There are two theoretically parallel ways in which principals can manipulate agents’ choices: with monetary incentives (mechanism design) or Bayesian persuasion (information design). We are interested in whether incentives or persuasion is a better strategy for principals. We conduct an experiment that investigates the behavioral side of the theoretical parallelism between these approaches. We find that principals are more successful when persuading than when incentivizing. Agents appear to be more demanding in mechanism design than in information design. Our analysis also identifies many features that make mechanism and information design behaviorally distinct in practice.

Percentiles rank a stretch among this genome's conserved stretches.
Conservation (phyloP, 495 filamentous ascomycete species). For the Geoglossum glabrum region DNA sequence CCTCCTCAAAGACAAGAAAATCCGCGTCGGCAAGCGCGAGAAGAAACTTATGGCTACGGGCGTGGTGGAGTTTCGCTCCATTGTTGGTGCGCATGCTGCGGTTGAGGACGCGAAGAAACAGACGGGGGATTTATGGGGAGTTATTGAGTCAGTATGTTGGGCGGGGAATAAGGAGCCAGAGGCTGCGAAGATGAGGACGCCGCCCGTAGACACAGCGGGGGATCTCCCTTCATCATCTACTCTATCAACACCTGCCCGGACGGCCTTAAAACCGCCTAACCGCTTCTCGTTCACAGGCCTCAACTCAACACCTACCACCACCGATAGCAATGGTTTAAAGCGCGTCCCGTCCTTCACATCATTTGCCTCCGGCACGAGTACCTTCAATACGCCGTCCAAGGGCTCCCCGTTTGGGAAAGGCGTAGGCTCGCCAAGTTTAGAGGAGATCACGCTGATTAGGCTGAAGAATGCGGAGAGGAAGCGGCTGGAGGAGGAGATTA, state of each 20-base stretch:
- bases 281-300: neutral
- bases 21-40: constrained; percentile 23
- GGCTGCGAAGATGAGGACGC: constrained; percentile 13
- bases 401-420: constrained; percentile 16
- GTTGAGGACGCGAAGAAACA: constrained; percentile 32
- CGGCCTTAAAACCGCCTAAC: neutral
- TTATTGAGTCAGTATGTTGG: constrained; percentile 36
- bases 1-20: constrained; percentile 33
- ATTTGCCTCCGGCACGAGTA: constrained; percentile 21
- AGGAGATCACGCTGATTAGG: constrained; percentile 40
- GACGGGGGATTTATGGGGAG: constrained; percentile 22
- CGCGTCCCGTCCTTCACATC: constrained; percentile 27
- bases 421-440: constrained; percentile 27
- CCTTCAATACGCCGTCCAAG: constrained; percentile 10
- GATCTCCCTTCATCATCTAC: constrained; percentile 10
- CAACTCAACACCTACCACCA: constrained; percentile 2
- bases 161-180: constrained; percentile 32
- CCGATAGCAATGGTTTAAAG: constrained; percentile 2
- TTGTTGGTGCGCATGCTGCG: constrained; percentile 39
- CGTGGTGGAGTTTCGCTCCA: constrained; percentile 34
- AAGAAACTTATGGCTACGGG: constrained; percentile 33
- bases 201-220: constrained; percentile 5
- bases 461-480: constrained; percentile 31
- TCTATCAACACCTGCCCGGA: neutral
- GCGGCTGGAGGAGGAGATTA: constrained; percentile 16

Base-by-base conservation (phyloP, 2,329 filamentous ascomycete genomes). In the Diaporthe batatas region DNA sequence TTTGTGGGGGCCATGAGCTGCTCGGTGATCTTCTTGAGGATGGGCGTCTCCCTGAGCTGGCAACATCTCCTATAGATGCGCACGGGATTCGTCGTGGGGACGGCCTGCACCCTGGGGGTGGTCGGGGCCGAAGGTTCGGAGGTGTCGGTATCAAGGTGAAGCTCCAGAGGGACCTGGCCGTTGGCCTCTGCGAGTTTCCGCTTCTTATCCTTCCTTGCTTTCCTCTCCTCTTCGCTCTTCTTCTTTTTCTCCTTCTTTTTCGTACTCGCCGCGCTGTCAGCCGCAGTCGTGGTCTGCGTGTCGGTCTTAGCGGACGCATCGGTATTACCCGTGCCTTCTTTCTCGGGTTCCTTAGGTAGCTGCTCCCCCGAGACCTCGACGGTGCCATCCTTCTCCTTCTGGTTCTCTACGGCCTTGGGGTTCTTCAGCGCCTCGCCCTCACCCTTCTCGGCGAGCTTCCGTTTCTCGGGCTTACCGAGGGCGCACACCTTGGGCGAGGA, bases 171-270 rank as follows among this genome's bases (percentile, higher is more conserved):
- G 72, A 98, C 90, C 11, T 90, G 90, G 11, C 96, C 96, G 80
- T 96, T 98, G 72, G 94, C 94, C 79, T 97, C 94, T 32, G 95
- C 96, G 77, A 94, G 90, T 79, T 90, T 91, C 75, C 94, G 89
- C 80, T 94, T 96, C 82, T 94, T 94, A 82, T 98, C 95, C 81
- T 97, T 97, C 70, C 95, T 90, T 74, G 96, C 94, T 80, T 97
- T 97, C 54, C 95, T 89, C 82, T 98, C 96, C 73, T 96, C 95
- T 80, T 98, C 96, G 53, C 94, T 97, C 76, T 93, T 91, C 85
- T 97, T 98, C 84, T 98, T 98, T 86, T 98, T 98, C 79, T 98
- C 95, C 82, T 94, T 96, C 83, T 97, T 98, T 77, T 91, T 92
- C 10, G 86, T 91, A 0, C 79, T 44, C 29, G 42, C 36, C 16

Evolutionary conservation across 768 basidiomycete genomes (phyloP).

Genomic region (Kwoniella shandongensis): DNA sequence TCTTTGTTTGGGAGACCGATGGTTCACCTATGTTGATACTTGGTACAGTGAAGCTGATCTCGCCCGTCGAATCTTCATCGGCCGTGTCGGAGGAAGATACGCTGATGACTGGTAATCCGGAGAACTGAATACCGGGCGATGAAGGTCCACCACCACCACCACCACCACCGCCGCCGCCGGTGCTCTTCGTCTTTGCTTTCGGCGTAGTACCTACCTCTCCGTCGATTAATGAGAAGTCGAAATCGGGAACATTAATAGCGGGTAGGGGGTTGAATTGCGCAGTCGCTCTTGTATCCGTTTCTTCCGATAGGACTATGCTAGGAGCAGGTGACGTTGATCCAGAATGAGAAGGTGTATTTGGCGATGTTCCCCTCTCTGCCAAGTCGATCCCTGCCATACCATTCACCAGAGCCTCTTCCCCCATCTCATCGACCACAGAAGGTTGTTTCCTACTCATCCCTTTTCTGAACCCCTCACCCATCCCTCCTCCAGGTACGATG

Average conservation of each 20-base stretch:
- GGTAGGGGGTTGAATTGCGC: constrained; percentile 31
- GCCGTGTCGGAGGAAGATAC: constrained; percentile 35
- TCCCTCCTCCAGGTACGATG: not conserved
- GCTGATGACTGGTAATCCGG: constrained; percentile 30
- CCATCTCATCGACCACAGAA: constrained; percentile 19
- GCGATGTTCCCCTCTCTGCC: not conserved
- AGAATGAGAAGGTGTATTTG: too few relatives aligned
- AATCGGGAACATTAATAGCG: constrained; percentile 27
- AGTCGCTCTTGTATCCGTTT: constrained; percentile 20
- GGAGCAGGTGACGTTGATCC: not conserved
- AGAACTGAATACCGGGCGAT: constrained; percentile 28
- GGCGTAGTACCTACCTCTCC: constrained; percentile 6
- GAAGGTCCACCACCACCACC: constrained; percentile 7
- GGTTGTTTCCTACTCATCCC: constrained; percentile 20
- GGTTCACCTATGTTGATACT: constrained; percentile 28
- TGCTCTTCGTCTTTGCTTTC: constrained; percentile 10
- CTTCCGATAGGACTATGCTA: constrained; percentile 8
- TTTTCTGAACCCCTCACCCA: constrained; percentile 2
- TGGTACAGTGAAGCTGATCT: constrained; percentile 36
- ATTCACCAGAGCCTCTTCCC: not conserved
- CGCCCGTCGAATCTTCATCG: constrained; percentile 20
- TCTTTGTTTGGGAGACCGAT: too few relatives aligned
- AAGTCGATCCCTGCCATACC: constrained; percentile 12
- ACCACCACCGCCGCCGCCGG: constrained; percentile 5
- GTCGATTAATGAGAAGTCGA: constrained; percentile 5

|Series||GSBE Research Memoranda|
- c91 - Design of Experiments: Laboratory, Individual
- c92 - Design of Experiments: Laboratory, Group Behavior
- d47 - Market Design
- d91 - "Intertemporal Consumer Choice; Life Cycle Models and Saving"
- mechanism design
- information design